To the lighthouse
Where is the water going in the Great Lakes?
By Agnieszka Gautier
Shortly after the boat set out onto Lake Huron, dense fog swelled. Unable to see beyond the bow, radar guided the researchers to Spectacle Reef Light, a lighthouse, 11 miles offshore. “We literally almost hit our heads on it,” said Peter Blanken, a researcher from the University of Colorado Boulder. The team was checking on the instruments on top of the lighthouse, which was being used as a key research site.
The Great Lakes contain 20 percent of the world’s surface fresh water and provide 35 million people with drinking water. “Surprisingly we know very little about them,” Blanken said. “They’re very poorly studied.” Their immense size has led many to perceive them as unresponsive to climate change. From 1998 to 2014, water levels dropped in the Great Lakes to the longest low-level period in over 100 years. Then in 2016, water levels recovered in Lake Huron, jumping more than three feet after 12 days of rain.
Precipitation is one driver of year-to-year fluctuations, but Blanken suspected another cause. After observing evaporation in the Great Slave Lake, an extensive lake in northern Canada, Blanken had a hunch evaporation may also play a major role in the Great Lakes’ water cycle. Understanding how evaporation works and what it contributes to lake-level changes would provide insight on where lake levels are headed in the long term.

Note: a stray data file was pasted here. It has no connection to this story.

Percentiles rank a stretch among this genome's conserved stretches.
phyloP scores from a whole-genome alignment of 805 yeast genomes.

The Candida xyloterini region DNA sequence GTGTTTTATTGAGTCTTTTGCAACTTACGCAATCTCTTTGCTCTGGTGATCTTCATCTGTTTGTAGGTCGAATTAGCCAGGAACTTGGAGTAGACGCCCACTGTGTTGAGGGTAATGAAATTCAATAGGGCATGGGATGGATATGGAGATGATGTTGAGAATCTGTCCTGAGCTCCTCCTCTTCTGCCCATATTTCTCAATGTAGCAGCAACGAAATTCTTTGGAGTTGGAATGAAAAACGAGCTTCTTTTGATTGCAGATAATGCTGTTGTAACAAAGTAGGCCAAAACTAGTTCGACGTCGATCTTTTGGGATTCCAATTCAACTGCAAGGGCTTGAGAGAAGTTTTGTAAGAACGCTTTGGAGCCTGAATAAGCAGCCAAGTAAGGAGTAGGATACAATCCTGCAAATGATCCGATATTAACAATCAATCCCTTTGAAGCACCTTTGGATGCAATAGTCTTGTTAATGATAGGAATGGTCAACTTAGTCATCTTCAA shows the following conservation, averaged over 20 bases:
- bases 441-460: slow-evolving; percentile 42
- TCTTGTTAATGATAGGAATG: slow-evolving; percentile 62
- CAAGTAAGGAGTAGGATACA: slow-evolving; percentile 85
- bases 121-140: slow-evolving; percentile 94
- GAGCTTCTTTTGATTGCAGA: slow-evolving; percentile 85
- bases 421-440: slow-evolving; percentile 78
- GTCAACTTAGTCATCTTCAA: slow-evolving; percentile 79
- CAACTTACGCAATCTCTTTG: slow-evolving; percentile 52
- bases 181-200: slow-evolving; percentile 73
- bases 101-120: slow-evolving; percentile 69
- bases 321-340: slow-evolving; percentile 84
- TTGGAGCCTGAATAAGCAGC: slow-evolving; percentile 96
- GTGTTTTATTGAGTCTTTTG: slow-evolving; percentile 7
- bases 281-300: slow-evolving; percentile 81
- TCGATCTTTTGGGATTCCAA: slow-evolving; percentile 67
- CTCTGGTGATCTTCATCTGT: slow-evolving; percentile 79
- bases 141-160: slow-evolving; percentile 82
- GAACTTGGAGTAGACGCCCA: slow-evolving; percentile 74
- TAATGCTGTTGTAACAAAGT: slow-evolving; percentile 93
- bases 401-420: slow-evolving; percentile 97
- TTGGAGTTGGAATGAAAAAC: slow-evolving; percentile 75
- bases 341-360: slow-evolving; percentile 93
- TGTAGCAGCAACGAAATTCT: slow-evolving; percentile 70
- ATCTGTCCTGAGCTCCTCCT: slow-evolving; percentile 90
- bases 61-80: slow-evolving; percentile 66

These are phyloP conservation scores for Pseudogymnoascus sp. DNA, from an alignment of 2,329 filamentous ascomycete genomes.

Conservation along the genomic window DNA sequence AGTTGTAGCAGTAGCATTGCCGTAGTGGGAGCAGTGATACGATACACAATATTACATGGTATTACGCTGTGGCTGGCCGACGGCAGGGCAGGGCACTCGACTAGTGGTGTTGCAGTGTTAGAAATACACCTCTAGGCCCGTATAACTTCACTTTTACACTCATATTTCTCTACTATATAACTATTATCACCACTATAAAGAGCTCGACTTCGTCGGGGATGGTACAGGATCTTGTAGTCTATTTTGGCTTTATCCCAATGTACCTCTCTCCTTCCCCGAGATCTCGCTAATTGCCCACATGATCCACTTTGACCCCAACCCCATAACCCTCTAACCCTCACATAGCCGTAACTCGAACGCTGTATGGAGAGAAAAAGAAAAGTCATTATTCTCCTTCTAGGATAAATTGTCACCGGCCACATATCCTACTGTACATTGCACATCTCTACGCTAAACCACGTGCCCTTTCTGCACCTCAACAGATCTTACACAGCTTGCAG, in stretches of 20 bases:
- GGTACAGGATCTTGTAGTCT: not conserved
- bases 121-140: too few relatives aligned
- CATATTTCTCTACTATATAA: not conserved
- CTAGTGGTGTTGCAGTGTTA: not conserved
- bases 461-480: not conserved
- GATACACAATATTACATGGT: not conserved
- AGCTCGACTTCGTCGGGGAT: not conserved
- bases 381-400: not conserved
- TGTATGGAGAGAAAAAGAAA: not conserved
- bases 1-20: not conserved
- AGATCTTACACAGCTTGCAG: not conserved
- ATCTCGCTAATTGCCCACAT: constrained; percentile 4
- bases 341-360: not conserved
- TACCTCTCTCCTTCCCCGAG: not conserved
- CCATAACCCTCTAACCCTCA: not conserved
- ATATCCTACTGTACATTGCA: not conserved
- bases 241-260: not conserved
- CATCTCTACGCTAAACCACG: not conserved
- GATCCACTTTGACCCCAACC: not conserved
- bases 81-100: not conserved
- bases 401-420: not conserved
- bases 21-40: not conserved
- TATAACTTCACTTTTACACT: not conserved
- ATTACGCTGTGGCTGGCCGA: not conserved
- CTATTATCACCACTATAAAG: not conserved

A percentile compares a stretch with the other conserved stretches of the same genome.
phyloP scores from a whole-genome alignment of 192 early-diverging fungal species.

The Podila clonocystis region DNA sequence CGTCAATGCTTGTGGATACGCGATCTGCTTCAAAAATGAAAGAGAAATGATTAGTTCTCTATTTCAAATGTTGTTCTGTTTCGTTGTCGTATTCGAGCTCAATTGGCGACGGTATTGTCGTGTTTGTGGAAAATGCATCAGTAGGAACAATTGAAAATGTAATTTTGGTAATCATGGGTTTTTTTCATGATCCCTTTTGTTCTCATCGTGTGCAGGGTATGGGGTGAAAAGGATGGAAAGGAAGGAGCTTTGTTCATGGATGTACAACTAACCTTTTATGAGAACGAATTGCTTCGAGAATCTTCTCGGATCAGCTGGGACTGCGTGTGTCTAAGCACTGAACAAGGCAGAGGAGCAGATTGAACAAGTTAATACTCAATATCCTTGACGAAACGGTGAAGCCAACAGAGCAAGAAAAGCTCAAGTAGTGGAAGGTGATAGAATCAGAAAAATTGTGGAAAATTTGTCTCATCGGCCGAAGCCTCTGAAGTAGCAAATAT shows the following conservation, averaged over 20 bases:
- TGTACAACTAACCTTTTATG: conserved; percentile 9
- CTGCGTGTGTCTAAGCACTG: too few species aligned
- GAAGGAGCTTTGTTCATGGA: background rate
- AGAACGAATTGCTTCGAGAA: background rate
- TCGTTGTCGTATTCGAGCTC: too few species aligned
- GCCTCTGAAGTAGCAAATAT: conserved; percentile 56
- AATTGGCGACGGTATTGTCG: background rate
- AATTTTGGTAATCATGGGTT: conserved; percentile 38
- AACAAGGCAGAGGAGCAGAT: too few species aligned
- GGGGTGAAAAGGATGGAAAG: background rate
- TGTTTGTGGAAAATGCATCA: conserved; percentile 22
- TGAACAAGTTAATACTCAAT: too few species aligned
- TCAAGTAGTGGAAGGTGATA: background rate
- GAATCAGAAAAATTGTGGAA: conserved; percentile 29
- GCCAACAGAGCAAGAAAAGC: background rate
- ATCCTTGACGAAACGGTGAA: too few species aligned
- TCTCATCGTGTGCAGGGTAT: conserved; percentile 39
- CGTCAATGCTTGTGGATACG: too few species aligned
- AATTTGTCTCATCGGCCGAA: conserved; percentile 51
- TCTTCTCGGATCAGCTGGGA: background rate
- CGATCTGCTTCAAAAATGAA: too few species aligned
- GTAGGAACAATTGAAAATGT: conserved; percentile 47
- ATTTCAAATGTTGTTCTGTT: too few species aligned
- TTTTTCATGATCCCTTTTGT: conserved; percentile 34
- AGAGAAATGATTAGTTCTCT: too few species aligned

The lake dimension
On still days, Lake Huron turns into a sheet of glass, where the horizon and water surface blur into one another. In the eerie dead calm, sound carries through biting cold and a jumping fish startles with a bang. “The lakes are so big you think you’re on the ocean,” Blanken said. Sailing out there is not easy. On stormy days, 40-foot waves have been known to rip vessels in two.
Winters also take their toll. After 2009, when Blanken equipped the top of Spectacle Reef Light, he returned yearly for upkeep. Though just a point on the lake, the lighthouse offered direct measurements that could validate satellite readings to then calculate lake-wide evaporation. Spectacle Reef Light is one of only a few lighthouses built on concrete platforms surrounded by water. These tall, stable structures make prefect weather towers. Without interference from land surfaces, the instruments record clean field measurements, and Spectacle Reef Light is the only station on Lake Huron measuring offshore, year-round weather.